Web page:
In short, the deregulatory mindset—congressional acceptance of the Chicago School—was not nearly as pervasive as recent analyses might lead one to believe. Even less, I think, was deregulation (or a deregulatory mindset) a cause of the crisis. Put differently, I do not believe the academic writings were nearly as influential in the political sphere as Moss and others suggest, nor do I think that branches of academic writings were as uniformly accepted as those critics propose. Here, I offer an analogy: we have a tendency in this country to elect presidents based on one candidate’s earning 51 or 52 percent of the vote to the opponent’s 49 or 48 percent. Inexplicably, we then act as though the victor has received some sort of overwhelming public mandate. I think Moss and others do much the same when they perceive a ruling economic ideology. It may be—and, indeed, quite possibly is—accurate to say that the Keynesians held sway and then the Chicago School held sway. But the two sides were always fairly evenly balanced; the opposing view was never very far from the scene.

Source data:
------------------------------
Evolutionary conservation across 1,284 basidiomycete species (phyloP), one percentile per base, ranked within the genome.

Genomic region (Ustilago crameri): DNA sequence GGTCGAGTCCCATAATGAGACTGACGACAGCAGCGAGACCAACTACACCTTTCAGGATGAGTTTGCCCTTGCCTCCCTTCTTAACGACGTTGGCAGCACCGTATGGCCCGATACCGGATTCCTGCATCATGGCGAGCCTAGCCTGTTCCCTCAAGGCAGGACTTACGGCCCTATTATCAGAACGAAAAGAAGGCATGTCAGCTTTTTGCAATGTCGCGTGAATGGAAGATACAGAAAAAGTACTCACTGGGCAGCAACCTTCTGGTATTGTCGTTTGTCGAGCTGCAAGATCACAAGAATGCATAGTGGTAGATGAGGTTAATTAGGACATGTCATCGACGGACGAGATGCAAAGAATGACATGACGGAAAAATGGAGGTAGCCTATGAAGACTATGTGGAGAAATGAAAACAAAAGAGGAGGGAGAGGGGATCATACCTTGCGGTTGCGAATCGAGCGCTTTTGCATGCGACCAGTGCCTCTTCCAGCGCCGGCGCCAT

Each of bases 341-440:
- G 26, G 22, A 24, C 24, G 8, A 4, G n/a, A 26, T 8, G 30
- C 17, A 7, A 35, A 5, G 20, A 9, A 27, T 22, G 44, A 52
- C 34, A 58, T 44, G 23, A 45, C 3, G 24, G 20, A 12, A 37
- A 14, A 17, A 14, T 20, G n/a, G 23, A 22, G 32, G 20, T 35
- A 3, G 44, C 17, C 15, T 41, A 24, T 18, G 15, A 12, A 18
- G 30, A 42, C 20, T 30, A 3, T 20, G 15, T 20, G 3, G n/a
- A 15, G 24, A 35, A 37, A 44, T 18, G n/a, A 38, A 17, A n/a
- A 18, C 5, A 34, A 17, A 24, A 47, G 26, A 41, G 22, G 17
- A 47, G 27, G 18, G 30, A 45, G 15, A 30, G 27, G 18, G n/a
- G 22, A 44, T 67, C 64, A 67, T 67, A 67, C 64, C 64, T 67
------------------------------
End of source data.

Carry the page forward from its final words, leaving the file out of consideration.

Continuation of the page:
I cannot help but note that the one area of the financial system that did not contribute to the crisis was hedge funds, which are commonly described as an unregulated segment of the market. Hedge funds did not fail in any large numbers during the years of the crisis and clearly were a negligible factor as a cause of the crisis. In my view, that was because lenders would not allow hedge funds to acquire the amount of leverage that was common in the large, regulated institutions, and those high levels of leverage were an essential ingredient of the failures. This experience could easily, and fairly, be described as one in which the unregulated markets worked far more effectively than the regulated markets. It could also be seen as an example of moral hazard played out—that is, in the unwarranted reliance on the regulatory structure. After Long-Term Capital Management’s failure and bailout in 1999, lenders were generally aware that lightly regulated hedge funds posed a significant credit risk and did not permit them to take on a great deal of leverage. By contrast, in the presumably well-regulated financial institutions, leverage was allowed to reach significant heights simply because lenders trusted in the efficacy of regulation.